Retail and consumers

Lidl becomes fifth UK supermarket to ration salad vegetables

Lidl became the fifth supermarket to introduce rationing as the government summoned senior executives from some of the leading UK grocers to discuss the supply chain problems.

The discount supermarket announced on Monday that it would “temporarily limit” the purchase of peppers, tomatoes and cucumbers to three items per person, following supply chain disruption blamed mainly on extreme weather in Spain and Morocco.

Lidl’s announcement means that five out of the six biggest supermarkets accounting for more than two-thirds of the UK grocery market, according to data from Kantar, are rationing supplies of salad vegetables.

Sainsbury’s, the UK’s second largest grocer, has said that it will not impose limits on purchases of vegetables for the moment, although it confirmed it is also experiencing shortages.

Supermarket executives spoke to Mark Spencer, food, farming and fisheries minister, on Monday afternoon in a call that focused on avoiding future repeats of the shortages, rather than resolving the current rationing, according to one source close to the talks.

They added that there were no discussions about the government intervening to support producers as farmers had called for last week. One industry insider dismissed the talks as “a way for the government to sound busy”.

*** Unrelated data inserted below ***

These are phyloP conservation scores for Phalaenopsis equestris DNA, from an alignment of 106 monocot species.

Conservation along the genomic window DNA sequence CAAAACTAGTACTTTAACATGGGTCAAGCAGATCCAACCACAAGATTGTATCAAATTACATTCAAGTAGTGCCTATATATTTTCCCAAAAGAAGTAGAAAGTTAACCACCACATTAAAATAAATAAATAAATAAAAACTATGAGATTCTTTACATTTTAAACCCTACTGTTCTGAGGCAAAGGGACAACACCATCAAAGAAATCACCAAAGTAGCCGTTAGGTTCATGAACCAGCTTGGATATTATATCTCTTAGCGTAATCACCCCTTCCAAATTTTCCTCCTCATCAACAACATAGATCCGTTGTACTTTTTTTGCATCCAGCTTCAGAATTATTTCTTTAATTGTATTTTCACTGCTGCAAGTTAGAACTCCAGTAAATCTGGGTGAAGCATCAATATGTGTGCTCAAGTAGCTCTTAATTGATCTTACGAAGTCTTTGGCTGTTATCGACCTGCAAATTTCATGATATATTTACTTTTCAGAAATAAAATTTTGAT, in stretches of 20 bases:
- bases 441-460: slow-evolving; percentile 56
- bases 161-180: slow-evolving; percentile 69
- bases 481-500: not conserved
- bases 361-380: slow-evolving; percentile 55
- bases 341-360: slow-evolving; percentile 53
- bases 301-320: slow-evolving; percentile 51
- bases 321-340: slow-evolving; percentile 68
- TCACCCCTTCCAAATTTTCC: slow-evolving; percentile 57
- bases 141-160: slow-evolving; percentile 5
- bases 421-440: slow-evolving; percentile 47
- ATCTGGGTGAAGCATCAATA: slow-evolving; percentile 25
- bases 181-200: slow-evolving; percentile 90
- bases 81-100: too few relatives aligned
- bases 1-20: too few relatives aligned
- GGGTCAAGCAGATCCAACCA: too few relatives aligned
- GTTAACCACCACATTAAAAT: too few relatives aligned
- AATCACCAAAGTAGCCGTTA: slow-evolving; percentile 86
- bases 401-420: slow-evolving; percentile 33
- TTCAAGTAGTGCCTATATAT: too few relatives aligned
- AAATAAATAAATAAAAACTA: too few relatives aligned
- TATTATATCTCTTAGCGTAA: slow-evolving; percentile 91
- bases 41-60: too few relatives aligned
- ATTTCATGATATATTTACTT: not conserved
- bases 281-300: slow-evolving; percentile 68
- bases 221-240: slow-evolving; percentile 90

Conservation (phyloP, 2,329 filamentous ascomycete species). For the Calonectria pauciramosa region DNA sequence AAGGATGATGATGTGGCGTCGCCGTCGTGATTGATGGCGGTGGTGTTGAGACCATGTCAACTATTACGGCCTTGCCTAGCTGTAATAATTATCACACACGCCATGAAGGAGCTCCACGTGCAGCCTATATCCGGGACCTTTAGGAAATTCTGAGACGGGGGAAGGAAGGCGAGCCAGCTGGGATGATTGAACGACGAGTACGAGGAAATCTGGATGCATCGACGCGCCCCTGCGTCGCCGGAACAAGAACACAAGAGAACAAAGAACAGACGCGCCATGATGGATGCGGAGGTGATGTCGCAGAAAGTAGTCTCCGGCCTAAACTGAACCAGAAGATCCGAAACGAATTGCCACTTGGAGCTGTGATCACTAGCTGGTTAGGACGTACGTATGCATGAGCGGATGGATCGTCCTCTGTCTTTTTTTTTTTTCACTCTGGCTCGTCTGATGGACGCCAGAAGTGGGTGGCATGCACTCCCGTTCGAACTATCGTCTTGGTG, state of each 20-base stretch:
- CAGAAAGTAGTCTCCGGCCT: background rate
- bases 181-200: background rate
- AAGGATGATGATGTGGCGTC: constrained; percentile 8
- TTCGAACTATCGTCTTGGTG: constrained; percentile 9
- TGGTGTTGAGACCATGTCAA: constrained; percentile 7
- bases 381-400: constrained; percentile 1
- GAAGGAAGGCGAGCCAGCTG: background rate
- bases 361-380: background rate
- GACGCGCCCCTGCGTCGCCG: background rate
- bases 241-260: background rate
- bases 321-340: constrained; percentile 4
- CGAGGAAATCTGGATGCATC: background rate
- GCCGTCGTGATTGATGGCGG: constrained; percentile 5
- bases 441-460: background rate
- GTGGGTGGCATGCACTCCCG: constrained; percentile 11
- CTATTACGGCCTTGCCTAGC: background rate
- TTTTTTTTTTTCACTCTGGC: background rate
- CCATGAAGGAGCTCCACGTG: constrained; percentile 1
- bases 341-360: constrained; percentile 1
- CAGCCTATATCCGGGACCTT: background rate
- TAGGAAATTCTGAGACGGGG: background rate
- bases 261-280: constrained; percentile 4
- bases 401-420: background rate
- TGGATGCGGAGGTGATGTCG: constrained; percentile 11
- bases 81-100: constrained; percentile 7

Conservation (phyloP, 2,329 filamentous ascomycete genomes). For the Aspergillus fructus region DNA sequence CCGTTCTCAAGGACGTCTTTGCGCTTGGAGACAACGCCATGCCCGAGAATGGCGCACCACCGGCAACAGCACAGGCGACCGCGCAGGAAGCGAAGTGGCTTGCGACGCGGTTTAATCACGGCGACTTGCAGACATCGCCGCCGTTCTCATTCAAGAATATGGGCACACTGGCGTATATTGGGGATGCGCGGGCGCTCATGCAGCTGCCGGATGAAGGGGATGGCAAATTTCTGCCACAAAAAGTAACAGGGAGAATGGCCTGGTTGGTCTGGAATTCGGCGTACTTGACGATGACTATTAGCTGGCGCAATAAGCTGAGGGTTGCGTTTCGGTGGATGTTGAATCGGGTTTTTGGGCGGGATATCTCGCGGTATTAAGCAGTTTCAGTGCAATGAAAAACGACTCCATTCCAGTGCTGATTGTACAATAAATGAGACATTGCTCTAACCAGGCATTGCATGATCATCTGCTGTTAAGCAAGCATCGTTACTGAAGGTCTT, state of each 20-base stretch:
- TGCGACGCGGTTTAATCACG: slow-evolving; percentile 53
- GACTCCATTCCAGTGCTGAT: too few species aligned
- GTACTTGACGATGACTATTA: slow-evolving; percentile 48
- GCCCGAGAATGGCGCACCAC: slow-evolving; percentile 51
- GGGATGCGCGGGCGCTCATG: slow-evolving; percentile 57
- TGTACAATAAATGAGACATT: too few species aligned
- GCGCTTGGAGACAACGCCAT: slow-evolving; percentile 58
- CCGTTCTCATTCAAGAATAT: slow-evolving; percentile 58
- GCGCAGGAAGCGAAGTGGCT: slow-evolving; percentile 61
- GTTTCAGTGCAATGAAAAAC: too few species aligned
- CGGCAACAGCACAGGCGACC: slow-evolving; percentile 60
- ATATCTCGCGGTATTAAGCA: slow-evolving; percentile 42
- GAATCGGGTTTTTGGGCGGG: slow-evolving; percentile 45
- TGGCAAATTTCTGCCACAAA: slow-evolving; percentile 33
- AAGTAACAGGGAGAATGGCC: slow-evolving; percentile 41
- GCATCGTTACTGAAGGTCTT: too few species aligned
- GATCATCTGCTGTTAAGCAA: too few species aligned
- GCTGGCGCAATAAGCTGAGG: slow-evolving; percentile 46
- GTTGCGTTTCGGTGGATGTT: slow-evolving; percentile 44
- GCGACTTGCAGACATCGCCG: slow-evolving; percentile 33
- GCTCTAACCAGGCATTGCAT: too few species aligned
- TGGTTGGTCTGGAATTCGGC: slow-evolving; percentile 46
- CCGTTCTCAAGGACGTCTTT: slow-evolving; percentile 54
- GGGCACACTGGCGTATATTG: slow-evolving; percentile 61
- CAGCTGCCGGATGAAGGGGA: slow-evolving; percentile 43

In a statement after the meeting, Spencer sought to reassure the public that the food supply chain was “extremely resilient,” adding: “I spoke to retailers today to hear from them direct about the important work they’re doing to respond to and alleviate the current short term issues. I have also asked them to look again at how they work with our farmers and how they buy fruit and vegetables”.

Andrew Opie, director of food and sustainability at the British Retail Consortium said the government had been reminded by executives at the meeting “how hard” they were working to address the problem, adding that they had “confirmed that customers should start to see an improvement in the coming weeks.”

He said that although “the majority” of food sold in supermarkets comes from the UK there was a “key role for imported food, particularly outside of the UK growing season, to maintain the supply of affordable food for households.”

He called on the government to develop a “wider strategy” to deal with the issue of food security involving farmers, food manufacturers, retailers and hospitality.

The government has faced a growing backlash over its handling of the shortages. Environment secretary Thérèse Coffey was mocked last week for suggesting that consumers should embrace more seasonable foods, such as turnips, in light of the supply chain issues.

“It’s important to make sure that we cherish the specialisms that we have in this country,” she said. “A lot of people would be eating turnips right now rather than thinking necessarily about aspects of lettuce and tomatoes and similar, but I’m conscious that consumers want a year-round choice and that is what our supermarkets, food producers and growers around the world try to satisfy.”

Last week, English growers said that imports of salad vegetables had fallen to about a half of expected levels.


Business Asia
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